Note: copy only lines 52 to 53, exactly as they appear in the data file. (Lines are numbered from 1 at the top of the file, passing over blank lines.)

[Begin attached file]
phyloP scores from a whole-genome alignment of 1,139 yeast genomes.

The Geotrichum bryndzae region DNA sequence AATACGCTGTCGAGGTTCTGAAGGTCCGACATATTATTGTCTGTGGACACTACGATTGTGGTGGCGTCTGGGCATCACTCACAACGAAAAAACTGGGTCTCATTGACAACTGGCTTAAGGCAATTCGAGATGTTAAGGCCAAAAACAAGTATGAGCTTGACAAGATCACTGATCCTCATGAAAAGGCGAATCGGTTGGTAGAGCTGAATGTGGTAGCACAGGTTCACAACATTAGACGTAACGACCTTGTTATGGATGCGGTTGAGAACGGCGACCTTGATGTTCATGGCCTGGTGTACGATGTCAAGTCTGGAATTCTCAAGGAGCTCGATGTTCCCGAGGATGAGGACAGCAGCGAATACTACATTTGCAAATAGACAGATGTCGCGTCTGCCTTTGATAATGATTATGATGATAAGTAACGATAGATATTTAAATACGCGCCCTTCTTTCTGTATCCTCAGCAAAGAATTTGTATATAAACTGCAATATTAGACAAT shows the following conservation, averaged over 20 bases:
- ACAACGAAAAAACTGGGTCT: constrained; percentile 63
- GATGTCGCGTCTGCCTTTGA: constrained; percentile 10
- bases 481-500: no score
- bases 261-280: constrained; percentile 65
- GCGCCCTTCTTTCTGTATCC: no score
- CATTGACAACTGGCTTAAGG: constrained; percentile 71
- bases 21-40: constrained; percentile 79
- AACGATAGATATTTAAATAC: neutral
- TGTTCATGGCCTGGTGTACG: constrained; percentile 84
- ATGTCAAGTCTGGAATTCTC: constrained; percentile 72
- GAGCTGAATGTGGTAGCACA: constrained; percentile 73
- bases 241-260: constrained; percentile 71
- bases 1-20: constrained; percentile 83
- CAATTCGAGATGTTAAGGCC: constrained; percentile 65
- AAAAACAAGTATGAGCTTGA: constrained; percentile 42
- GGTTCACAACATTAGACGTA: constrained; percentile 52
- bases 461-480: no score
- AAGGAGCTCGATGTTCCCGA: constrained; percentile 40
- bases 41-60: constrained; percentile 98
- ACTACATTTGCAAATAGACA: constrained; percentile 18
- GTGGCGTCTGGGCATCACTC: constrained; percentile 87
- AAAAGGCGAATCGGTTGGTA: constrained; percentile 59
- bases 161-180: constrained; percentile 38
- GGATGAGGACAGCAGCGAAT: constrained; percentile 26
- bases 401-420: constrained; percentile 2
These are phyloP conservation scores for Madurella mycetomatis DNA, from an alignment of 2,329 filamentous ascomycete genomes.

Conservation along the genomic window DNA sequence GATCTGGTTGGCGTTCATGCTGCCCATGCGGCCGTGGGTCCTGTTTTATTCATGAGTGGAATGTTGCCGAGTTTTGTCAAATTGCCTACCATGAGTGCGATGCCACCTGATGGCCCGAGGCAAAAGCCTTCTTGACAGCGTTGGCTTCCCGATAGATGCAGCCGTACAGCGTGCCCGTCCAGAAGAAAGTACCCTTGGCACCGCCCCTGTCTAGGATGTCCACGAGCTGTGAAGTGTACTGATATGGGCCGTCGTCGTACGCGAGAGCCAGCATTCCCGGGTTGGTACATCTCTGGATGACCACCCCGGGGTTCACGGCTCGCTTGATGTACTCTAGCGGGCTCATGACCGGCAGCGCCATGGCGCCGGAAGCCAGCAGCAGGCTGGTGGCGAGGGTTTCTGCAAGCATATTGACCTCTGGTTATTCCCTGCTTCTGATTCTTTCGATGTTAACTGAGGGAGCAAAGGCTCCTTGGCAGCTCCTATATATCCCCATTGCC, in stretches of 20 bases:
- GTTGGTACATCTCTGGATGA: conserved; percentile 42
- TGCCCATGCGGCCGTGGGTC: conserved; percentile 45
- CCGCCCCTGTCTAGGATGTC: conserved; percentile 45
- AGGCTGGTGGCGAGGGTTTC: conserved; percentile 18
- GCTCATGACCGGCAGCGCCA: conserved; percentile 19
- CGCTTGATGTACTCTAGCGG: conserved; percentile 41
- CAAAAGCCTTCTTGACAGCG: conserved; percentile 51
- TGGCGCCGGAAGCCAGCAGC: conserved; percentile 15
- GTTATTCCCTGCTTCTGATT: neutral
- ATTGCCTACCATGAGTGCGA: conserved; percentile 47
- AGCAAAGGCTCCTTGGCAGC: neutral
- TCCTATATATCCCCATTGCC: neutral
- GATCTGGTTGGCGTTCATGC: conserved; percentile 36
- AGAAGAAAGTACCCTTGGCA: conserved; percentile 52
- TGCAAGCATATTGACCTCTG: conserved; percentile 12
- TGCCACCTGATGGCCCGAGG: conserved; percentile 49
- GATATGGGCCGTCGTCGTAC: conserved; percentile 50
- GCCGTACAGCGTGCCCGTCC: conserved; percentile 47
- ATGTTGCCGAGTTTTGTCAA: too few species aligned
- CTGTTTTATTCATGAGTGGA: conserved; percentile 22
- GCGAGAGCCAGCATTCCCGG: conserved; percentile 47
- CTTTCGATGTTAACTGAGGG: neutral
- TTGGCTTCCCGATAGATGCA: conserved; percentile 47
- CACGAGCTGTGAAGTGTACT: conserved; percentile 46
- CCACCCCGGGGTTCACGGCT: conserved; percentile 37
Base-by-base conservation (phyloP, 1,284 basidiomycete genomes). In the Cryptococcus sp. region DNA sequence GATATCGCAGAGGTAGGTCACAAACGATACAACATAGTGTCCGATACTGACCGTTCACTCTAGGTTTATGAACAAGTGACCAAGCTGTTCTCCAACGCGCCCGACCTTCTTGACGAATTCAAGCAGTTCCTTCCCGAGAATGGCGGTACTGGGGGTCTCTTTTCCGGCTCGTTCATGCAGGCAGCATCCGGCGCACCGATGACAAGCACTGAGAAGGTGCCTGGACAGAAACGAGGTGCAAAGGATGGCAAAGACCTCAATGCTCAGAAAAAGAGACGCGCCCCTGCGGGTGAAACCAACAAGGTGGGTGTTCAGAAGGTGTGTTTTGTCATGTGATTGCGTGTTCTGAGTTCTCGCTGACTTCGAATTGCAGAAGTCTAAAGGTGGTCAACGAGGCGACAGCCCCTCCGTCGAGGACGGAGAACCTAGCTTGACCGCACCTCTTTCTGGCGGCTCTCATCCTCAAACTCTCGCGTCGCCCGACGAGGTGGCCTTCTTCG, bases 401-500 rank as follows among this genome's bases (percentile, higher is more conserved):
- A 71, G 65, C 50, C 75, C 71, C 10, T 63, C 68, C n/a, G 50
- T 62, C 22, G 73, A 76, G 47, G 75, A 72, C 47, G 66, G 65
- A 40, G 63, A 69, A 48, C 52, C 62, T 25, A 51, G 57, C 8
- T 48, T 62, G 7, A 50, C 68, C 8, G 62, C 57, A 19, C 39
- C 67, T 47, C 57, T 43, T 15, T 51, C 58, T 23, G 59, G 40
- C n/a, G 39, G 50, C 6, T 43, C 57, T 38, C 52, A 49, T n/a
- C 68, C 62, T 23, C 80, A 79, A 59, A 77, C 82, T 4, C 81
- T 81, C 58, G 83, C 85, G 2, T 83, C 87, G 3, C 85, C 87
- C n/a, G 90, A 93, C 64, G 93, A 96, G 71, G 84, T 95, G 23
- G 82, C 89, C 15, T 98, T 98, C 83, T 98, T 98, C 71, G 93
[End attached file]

- TTGGCTTCCCGATAGATGCA: conserved; percentile 47
- CACGAGCTGTGAAGTGTACT: conserved; percentile 46